Senior Health Supplements: Should You Be Taking Vitamins?

Senior Health Supplements: Should You Be Taking Vitamins?

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vitamin-supplementsGood nutrition is an essential part of senior health but, if you are like millions of Americans, you may not be getting all the vitamins and minerals you need through what you eat. The convenience—and never-ending variety— of packaged and fast foods can make it difficult to eat nutritious foods at every meal and even when you make a conscious effort to eat more healthfully, there are other factors that can keep you from getting the nutrients you need:

  • Special diets
  • Busy schedules that make meal planning difficult
  • Light appetites
  • Reduced sense of taste or smell that make many healthy foods seem bland or boring
  • Difficulty chewing or loss of appetite
  • Certain medical conditions and medications that prevent proper absorption of nutrients from food
  • Age-related changes that mean your body does not process and absorb certain vitamins and minerals as well as it used to

The bottom line is this: even if you think you’re eating healthy meals, you don’t know if you’re actually getting all the nutrients you need to keep living a happy and independent lifestyle.

What Vitamins Are Most Important for Older Adults?

Vitamin B12, a nutrient that occurs naturally in animal products, plays an important role in senior health. Getting enough of this little nutrient is critical in reducing your risk for heart disease—and it’s even been shown to prevent cognitive decline.

While most adults are able to get all the vitamin B12 they need by eating a balanced diet, the Institute on Aging acknowledges that “as people grow older, some have trouble absorbing vitamin B12 naturally found in food.” So, some older adults may need to take a supplement—especially if they adhere to a vegan diet.

Vitamin D—the sunshine vitamin—is a necessary nutrient that helps your body process calcium that keeps your bones strong. Most people get enough vitamin D through sunshine and from food. You might need vitamin D supplements if you do not get outside very often.

And speaking of calcium, most seniors do not get enough of the mineral for solid bones, strong muscles and healthy nerve function. Low calcium levels can lead to osteoporosis, which causes bones to be thin, frail, and prone to fracture. Certain medications, such as prednisone, can prevent proper absorption of calcium and increase risk for osteoporosis.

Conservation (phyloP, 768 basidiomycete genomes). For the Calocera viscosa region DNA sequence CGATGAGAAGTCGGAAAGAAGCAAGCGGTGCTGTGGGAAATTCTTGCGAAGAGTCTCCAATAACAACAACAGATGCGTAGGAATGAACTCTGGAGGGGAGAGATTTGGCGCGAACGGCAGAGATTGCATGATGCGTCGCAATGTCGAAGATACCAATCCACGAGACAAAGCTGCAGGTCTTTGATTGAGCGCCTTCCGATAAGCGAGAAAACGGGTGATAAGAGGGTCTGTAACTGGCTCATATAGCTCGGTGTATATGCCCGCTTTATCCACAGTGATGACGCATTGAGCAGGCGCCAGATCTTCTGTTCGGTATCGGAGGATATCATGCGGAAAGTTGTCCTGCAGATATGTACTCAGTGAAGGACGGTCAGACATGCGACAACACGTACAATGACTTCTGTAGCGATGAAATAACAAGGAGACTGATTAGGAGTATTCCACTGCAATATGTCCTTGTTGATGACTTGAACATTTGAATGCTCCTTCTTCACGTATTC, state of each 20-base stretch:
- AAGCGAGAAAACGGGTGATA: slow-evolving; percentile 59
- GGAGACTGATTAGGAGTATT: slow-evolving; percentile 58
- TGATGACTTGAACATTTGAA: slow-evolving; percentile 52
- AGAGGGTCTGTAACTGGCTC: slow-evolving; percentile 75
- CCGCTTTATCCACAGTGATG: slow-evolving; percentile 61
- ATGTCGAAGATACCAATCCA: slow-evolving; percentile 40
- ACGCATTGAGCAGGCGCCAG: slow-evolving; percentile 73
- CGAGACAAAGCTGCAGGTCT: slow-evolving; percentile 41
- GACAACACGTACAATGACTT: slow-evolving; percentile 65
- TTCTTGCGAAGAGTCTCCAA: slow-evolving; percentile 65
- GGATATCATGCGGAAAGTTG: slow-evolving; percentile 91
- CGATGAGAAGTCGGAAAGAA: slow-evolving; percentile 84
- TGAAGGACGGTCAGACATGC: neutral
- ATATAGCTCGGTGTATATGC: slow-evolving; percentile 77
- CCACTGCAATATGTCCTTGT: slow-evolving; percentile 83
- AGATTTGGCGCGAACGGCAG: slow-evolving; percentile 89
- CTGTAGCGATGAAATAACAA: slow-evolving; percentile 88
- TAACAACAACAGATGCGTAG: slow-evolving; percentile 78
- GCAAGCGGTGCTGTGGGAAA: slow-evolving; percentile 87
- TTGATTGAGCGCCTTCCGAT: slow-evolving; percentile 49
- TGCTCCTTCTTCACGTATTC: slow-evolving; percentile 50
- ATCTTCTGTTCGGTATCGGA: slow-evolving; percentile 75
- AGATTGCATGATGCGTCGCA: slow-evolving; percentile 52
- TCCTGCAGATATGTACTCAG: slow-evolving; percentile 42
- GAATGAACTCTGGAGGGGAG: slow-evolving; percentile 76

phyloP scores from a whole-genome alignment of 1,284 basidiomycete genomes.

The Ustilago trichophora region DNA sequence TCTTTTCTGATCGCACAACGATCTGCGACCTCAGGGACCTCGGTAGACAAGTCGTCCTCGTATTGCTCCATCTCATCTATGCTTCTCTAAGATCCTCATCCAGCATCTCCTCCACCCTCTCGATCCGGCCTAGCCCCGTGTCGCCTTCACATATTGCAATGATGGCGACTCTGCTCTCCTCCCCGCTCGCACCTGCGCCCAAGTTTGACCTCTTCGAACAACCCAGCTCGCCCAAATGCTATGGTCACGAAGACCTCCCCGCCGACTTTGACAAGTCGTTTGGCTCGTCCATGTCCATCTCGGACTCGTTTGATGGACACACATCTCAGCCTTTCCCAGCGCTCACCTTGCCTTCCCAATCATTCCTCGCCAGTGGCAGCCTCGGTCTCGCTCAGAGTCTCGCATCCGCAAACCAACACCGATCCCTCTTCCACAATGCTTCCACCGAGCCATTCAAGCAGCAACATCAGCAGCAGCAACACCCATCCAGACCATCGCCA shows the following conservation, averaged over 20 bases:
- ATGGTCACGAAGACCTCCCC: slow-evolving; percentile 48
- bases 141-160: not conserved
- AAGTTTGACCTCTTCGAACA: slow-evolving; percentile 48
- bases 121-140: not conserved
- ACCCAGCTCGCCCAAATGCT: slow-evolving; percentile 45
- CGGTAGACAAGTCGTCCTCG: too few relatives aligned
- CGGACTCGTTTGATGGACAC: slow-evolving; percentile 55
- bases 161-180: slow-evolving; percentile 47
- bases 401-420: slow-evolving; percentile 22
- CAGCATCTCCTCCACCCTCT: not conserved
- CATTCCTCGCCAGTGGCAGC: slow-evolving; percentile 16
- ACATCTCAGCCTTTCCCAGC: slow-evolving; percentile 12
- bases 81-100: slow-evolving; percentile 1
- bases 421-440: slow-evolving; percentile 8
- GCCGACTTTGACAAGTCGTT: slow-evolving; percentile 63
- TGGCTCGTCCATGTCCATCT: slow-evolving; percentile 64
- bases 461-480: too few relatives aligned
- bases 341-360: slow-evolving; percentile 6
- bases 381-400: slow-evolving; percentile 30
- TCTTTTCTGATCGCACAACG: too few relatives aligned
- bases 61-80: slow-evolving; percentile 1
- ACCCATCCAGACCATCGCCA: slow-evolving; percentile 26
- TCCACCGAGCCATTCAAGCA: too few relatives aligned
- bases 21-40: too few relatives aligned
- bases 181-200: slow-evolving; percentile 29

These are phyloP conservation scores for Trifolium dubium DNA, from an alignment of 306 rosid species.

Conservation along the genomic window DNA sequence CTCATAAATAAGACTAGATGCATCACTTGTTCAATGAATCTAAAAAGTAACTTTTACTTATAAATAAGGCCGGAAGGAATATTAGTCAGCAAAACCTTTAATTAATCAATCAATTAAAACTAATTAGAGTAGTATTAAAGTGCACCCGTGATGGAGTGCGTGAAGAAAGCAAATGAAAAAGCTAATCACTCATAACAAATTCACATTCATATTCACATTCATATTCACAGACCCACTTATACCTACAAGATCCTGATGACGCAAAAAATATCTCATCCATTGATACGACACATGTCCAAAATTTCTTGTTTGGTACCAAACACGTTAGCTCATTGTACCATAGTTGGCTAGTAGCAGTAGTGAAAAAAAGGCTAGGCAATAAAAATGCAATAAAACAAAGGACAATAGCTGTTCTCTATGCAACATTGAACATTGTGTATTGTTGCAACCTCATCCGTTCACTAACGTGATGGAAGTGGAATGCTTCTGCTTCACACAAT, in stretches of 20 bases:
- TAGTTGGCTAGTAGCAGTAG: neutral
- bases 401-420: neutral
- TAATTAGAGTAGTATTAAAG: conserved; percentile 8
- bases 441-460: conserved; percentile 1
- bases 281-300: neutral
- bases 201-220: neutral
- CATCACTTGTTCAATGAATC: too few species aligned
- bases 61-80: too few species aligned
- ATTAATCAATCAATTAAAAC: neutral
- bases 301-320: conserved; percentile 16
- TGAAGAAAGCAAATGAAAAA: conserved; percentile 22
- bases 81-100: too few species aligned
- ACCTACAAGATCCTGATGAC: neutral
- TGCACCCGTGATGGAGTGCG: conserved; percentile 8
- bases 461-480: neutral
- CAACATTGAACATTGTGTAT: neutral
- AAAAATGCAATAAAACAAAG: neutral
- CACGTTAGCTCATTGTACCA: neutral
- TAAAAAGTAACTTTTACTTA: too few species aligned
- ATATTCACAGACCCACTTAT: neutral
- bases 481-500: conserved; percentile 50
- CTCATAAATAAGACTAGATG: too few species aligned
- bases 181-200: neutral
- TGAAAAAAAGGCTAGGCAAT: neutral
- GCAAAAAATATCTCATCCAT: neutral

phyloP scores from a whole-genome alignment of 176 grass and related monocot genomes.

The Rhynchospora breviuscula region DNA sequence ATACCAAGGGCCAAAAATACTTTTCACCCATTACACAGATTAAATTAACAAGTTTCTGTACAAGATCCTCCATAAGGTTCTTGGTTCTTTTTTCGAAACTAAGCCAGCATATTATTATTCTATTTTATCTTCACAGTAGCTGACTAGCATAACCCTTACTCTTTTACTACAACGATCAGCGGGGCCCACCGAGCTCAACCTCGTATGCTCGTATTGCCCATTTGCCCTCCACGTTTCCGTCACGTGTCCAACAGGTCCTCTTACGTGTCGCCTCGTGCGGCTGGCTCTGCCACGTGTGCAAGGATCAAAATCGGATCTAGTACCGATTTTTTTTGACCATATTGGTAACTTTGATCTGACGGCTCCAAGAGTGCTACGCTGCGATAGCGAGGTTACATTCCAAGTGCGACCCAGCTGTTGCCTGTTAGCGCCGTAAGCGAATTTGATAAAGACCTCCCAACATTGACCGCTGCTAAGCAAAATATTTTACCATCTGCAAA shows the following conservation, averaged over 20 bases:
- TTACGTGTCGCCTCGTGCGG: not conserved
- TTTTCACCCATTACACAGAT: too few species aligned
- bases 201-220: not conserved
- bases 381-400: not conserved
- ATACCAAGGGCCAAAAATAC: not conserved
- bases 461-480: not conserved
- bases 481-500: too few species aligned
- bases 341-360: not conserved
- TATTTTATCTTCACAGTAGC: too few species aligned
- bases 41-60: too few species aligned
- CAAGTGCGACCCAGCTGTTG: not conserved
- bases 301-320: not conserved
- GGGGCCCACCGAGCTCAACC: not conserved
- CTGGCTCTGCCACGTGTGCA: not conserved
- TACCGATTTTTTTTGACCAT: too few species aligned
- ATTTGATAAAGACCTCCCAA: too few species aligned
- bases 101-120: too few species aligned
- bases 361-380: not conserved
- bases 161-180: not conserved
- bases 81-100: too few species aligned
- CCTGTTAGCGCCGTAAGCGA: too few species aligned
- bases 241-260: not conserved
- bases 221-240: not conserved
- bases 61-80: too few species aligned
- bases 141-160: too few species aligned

Certain antioxidants, including vitamins A, C, and E, beta carotene, and lycopene, can help slow the aging process and help fight cancer and heart disease. Fortunately— or unfortunately, depending on how you look at it—you can only gain these particular health benefits when you get these antioxidants through food.  Supplements do not provide the same levels of protection against cancer and heart disease.

How Much Is Enough?

You may need nutritional supplements if you are not getting all the vitamins and minerals you need each day for good health. The University of Rochester Medical Center lists the following recommended daily intake levels for seniors over 71:


  • Vitamin A, 900 mcg
  • Vitamin C, 90 mg
  • Vitamin D, 20 mcg
  • Vitamin E, 15 mg
  • Vitamin B6, 1.7 mg
  • Vitamin B12, 2.4 mcg
  • Folate, 400 mcg
  • Iron, 8 mg
  • Calcium, 1,200 mg
  • Niacin, 16 mg


  • Vitamin A, 700 mcg
  • Vitamin C, 75 mg
  • Vitamin D, 20 mcg
  • Vitamin E, 15 mg
  • Vitamin B6, 1.5 mg
  • Vitamin B12, 2.4 mcg
  • Folate, 400 mcg
  • Iron, 8 mg
  • Calcium, 1,200 mg
  • Niacin, 14 mg

More Isn’t Always Better

As many as 10 percent of older adults get ten times the recommended daily amount of certain vitamins. And, unfortunately, some vitamins and minerals— especially iron and vitamins A, D, E, and B6— can be harmful when consumed in excess or by people with certain medical conditions.

If you worry about getting all the vitamins and minerals you need for a long and healthy life, speak with your doctor or nutritionist. Your senior healthcare team can assess your medical condition, lifestyle and current nutritional intake and then help you decide whether you should be taking supplements.

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Bryan Reynolds
November 01, 2014
Bryan Reynolds is the Vice President of Marketing and Public Relations for Episcopal Retirement Services (ERS). Bryan is responsible for developing and implementing ERS' digital marketing strategy, and overseeing the website, social media outlets, audio and video content and online advertising. After originally attending The Ohio State University, he graduated from the College-Conservatory of Music at the University of Cincinnati, where he earned a Bachelor of fine arts focused on electronic media. Bryan loves to share his passion for technology by assisting older adults with their computer and mobile devices. He has taught several classes within ERS communities as well as at the Osher Lifelong Learning Institute run by the University of Cincinnati. He also participates on the Technology Team at ERS to help provide direction. Bryan and his wife Krista currently reside in Lebanon, Ohio with their 5 children.

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